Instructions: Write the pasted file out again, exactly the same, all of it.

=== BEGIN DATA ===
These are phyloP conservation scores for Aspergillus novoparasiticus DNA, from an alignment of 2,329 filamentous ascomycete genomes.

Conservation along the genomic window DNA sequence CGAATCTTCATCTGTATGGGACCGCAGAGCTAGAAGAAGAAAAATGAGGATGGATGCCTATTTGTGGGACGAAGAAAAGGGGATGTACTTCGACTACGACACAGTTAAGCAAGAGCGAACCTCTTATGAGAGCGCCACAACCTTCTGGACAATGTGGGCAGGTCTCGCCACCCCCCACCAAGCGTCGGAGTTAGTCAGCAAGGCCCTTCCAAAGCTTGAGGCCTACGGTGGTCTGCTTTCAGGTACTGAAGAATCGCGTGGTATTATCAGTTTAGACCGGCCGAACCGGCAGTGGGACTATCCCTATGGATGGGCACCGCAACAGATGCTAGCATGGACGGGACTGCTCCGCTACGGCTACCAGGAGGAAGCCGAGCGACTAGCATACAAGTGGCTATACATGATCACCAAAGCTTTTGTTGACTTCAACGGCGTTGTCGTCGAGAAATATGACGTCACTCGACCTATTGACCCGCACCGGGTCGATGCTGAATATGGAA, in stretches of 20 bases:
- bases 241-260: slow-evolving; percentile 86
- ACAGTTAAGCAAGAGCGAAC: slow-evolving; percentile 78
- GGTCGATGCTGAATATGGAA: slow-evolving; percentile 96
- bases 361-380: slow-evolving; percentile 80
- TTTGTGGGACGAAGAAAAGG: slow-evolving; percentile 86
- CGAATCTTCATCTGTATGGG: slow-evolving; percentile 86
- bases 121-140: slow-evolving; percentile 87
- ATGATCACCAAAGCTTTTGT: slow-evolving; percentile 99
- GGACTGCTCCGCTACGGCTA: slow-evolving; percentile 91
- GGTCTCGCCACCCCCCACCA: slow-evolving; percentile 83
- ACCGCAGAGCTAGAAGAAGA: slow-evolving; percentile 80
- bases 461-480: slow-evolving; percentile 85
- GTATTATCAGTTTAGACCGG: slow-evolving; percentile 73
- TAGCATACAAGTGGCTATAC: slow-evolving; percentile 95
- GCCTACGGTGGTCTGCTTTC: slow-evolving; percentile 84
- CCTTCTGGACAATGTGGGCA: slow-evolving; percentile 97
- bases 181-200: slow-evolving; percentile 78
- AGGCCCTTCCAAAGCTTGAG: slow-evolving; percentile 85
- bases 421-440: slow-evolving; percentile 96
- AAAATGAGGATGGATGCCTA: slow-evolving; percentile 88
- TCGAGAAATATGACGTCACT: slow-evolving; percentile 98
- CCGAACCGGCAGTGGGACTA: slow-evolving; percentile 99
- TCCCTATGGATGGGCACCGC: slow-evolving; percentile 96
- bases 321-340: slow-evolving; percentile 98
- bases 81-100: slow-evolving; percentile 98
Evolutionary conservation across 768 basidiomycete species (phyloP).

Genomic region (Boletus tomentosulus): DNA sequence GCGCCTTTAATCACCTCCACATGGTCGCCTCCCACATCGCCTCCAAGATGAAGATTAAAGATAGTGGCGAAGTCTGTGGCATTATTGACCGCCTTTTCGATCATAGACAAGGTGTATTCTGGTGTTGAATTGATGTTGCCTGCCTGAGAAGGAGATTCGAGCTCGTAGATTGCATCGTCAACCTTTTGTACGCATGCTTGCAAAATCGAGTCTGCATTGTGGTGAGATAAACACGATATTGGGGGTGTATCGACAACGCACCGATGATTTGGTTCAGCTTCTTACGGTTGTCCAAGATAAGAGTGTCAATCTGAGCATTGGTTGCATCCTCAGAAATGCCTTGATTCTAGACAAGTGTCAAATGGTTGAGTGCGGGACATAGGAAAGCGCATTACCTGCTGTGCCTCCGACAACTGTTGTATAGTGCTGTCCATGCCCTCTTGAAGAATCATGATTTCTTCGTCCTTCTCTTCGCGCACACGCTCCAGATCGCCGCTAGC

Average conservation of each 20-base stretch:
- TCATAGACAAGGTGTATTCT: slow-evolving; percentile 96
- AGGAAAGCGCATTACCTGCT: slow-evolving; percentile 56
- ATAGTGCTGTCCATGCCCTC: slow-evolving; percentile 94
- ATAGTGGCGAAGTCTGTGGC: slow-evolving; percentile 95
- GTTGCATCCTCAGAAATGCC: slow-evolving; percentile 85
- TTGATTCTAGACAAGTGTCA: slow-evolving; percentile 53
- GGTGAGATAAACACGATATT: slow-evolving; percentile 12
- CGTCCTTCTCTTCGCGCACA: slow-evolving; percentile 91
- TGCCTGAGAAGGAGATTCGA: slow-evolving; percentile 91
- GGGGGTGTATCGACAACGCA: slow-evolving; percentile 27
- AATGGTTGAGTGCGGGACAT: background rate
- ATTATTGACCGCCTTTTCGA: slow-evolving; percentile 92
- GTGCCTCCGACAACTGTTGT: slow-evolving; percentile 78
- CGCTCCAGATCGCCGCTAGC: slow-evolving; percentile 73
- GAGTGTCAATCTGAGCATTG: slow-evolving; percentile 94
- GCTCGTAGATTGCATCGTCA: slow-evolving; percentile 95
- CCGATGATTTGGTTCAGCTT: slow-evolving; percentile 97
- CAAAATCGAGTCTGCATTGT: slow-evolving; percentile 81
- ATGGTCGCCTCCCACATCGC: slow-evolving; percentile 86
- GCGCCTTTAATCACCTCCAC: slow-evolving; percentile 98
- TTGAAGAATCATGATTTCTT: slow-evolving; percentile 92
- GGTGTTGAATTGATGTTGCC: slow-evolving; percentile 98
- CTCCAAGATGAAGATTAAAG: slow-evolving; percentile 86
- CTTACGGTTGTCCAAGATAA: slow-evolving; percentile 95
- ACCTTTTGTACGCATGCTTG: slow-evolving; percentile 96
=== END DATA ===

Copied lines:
These are phyloP conservation scores for Aspergillus novoparasiticus DNA, from an alignment of 2,329 filamentous ascomycete genomes.

Conservation along the genomic window DNA sequence CGAATCTTCATCTGTATGGGACCGCAGAGCTAGAAGAAGAAAAATGAGGATGGATGCCTATTTGTGGGACGAAGAAAAGGGGATGTACTTCGACTACGACACAGTTAAGCAAGAGCGAACCTCTTATGAGAGCGCCACAACCTTCTGGACAATGTGGGCAGGTCTCGCCACCCCCCACCAAGCGTCGGAGTTAGTCAGCAAGGCCCTTCCAAAGCTTGAGGCCTACGGTGGTCTGCTTTCAGGTACTGAAGAATCGCGTGGTATTATCAGTTTAGACCGGCCGAACCGGCAGTGGGACTATCCCTATGGATGGGCACCGCAACAGATGCTAGCATGGACGGGACTGCTCCGCTACGGCTACCAGGAGGAAGCCGAGCGACTAGCATACAAGTGGCTATACATGATCACCAAAGCTTTTGTTGACTTCAACGGCGTTGTCGTCGAGAAATATGACGTCACTCGACCTATTGACCCGCACCGGGTCGATGCTGAATATGGAA, in stretches of 20 bases:
- bases 241-260: slow-evolving; percentile 86
- ACAGTTAAGCAAGAGCGAAC: slow-evolving; percentile 78
- GGTCGATGCTGAATATGGAA: slow-evolving; percentile 96
- bases 361-380: slow-evolving; percentile 80
- TTTGTGGGACGAAGAAAAGG: slow-evolving; percentile 86
- CGAATCTTCATCTGTATGGG: slow-evolving; percentile 86
- bases 121-140: slow-evolving; percentile 87
- ATGATCACCAAAGCTTTTGT: slow-evolving; percentile 99
- GGACTGCTCCGCTACGGCTA: slow-evolving; percentile 91
- GGTCTCGCCACCCCCCACCA: slow-evolving; percentile 83
- ACCGCAGAGCTAGAAGAAGA: slow-evolving; percentile 80
- bases 461-480: slow-evolving; percentile 85
- GTATTATCAGTTTAGACCGG: slow-evolving; percentile 73
- TAGCATACAAGTGGCTATAC: slow-evolving; percentile 95
- GCCTACGGTGGTCTGCTTTC: slow-evolving; percentile 84
- CCTTCTGGACAATGTGGGCA: slow-evolving; percentile 97
- bases 181-200: slow-evolving; percentile 78
- AGGCCCTTCCAAAGCTTGAG: slow-evolving; percentile 85
- bases 421-440: slow-evolving; percentile 96
- AAAATGAGGATGGATGCCTA: slow-evolving; percentile 88
- TCGAGAAATATGACGTCACT: slow-evolving; percentile 98
- CCGAACCGGCAGTGGGACTA: slow-evolving; percentile 99
- TCCCTATGGATGGGCACCGC: slow-evolving; percentile 96
- bases 321-340: slow-evolving; percentile 98
- bases 81-100: slow-evolving; percentile 98
Evolutionary conservation across 768 basidiomycete species (phyloP).

Genomic region (Boletus tomentosulus): DNA sequence GCGCCTTTAATCACCTCCACATGGTCGCCTCCCACATCGCCTCCAAGATGAAGATTAAAGATAGTGGCGAAGTCTGTGGCATTATTGACCGCCTTTTCGATCATAGACAAGGTGTATTCTGGTGTTGAATTGATGTTGCCTGCCTGAGAAGGAGATTCGAGCTCGTAGATTGCATCGTCAACCTTTTGTACGCATGCTTGCAAAATCGAGTCTGCATTGTGGTGAGATAAACACGATATTGGGGGTGTATCGACAACGCACCGATGATTTGGTTCAGCTTCTTACGGTTGTCCAAGATAAGAGTGTCAATCTGAGCATTGGTTGCATCCTCAGAAATGCCTTGATTCTAGACAAGTGTCAAATGGTTGAGTGCGGGACATAGGAAAGCGCATTACCTGCTGTGCCTCCGACAACTGTTGTATAGTGCTGTCCATGCCCTCTTGAAGAATCATGATTTCTTCGTCCTTCTCTTCGCGCACACGCTCCAGATCGCCGCTAGC

Average conservation of each 20-base stretch:
- TCATAGACAAGGTGTATTCT: slow-evolving; percentile 96
- AGGAAAGCGCATTACCTGCT: slow-evolving; percentile 56
- ATAGTGCTGTCCATGCCCTC: slow-evolving; percentile 94
- ATAGTGGCGAAGTCTGTGGC: slow-evolving; percentile 95
- GTTGCATCCTCAGAAATGCC: slow-evolving; percentile 85
- TTGATTCTAGACAAGTGTCA: slow-evolving; percentile 53
- GGTGAGATAAACACGATATT: slow-evolving; percentile 12
- CGTCCTTCTCTTCGCGCACA: slow-evolving; percentile 91
- TGCCTGAGAAGGAGATTCGA: slow-evolving; percentile 91
- GGGGGTGTATCGACAACGCA: slow-evolving; percentile 27
- AATGGTTGAGTGCGGGACAT: background rate
- ATTATTGACCGCCTTTTCGA: slow-evolving; percentile 92
- GTGCCTCCGACAACTGTTGT: slow-evolving; percentile 78
- CGCTCCAGATCGCCGCTAGC: slow-evolving; percentile 73
- GAGTGTCAATCTGAGCATTG: slow-evolving; percentile 94
- GCTCGTAGATTGCATCGTCA: slow-evolving; percentile 95
- CCGATGATTTGGTTCAGCTT: slow-evolving; percentile 97
- CAAAATCGAGTCTGCATTGT: slow-evolving; percentile 81
- ATGGTCGCCTCCCACATCGC: slow-evolving; percentile 86
- GCGCCTTTAATCACCTCCAC: slow-evolving; percentile 98
- TTGAAGAATCATGATTTCTT: slow-evolving; percentile 92
- GGTGTTGAATTGATGTTGCC: slow-evolving; percentile 98
- CTCCAAGATGAAGATTAAAG: slow-evolving; percentile 86
- CTTACGGTTGTCCAAGATAA: slow-evolving; percentile 95
- ACCTTTTGTACGCATGCTTG: slow-evolving; percentile 96